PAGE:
PAGE 40: Two-page story by Scott Cantrell laying out the problem with the light and heat reflecting off Museum Tower and how it’s “frying its neighbor” the Nasher. Excerpt: “Frankly, Museum Tower is just what the Dallas Arts District didn’t need: a giant, walled-off tower for the rich, reinforcing notions of the district as a playground for the elite.”
One wonders if Museum Tower got what it bargained for in the pages of the May FD Luxe.
I’m in the middle of reviewing intern applications for our summer semester, and this makes me very sad. I have had such a great group. I don’t want them to go. But I understand they have bigger and better things to do. For example, intern Karley Osborn is running for Miss Texas. I’ll let her explain why. But please read to the end and click on the link. She needs some votes to make it onto the cover of the Miss America magazine.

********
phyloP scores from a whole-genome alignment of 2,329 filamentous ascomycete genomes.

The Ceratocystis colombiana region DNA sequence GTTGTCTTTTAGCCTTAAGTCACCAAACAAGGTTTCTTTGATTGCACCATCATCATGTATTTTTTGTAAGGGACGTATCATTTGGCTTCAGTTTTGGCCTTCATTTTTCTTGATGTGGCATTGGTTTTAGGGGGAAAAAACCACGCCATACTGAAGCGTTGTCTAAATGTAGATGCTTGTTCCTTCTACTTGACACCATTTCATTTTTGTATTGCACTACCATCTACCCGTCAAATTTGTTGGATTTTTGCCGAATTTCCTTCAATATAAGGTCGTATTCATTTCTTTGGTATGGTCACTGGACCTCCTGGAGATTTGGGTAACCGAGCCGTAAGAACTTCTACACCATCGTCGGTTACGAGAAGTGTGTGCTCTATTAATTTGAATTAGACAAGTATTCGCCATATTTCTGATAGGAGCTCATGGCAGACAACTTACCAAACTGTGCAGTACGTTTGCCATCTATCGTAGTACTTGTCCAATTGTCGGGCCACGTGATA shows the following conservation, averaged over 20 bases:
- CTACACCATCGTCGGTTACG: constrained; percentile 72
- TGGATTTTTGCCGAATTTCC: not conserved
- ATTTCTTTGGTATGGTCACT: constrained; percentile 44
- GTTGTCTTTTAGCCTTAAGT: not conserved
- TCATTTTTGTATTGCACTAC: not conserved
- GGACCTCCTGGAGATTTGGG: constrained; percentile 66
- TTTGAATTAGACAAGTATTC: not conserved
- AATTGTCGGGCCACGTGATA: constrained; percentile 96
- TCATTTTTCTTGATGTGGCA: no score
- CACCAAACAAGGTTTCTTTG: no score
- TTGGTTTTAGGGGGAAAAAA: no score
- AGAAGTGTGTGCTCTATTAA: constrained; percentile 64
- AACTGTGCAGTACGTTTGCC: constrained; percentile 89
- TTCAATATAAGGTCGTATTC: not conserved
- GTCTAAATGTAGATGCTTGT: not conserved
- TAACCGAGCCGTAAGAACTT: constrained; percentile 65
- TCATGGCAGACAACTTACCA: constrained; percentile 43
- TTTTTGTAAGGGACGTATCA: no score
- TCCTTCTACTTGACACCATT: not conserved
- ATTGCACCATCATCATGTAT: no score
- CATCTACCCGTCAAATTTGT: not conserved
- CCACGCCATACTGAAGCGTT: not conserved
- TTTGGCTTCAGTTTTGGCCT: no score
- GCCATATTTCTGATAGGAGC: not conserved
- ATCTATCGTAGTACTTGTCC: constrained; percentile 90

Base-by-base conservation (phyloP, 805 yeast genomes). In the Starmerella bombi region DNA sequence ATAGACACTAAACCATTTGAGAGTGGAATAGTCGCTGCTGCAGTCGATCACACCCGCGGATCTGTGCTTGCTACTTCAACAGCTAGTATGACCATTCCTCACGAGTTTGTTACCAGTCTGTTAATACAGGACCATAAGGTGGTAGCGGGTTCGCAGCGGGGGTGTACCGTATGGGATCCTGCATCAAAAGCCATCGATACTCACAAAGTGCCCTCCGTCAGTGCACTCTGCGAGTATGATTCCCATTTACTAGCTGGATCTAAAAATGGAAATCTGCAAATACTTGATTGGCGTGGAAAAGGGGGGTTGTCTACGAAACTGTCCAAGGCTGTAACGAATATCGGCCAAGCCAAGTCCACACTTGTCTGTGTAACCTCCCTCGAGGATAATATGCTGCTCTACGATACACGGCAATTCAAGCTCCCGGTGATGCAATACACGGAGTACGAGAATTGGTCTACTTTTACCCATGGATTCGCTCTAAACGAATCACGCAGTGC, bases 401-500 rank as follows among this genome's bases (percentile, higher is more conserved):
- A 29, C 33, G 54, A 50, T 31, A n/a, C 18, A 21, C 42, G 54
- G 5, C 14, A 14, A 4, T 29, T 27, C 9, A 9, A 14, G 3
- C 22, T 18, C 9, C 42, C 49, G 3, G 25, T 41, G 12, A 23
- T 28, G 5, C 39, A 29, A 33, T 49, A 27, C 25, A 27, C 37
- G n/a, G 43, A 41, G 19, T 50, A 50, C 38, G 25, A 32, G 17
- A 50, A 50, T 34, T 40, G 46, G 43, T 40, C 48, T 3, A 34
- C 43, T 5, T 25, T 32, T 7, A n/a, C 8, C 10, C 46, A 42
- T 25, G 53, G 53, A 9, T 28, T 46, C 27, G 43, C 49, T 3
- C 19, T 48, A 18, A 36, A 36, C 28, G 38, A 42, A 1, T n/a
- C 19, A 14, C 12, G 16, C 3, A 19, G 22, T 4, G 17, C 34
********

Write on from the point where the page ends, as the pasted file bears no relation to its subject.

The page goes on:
It’s time to come clean–I’m an undercover beauty queen.
For the first few weeks of my internship, I kept the whole “I want to be Miss Texas” thing to myself. I had good reason. For starters, I’m blond, which is already a lot to overcome in the “I want to be taken seriously” department. Second, when you drop the beauty pageant bomb, people tend to respond in one of two ways:
1. They (pageant fans, moms, young children) congratulate you.
2. They (everyone else) twist their faces into a question mark, grimacing as they ask, “Why?”
For some reason, I just had this feeling that the D Mag office might go with a collective sigh and a unanimous Option No. 2 (*Side note: as it turns out, I was almost right. More on that later.), and I wasn’t ready to play defense. Even scarier, I didn’t have an answer yet. (more…)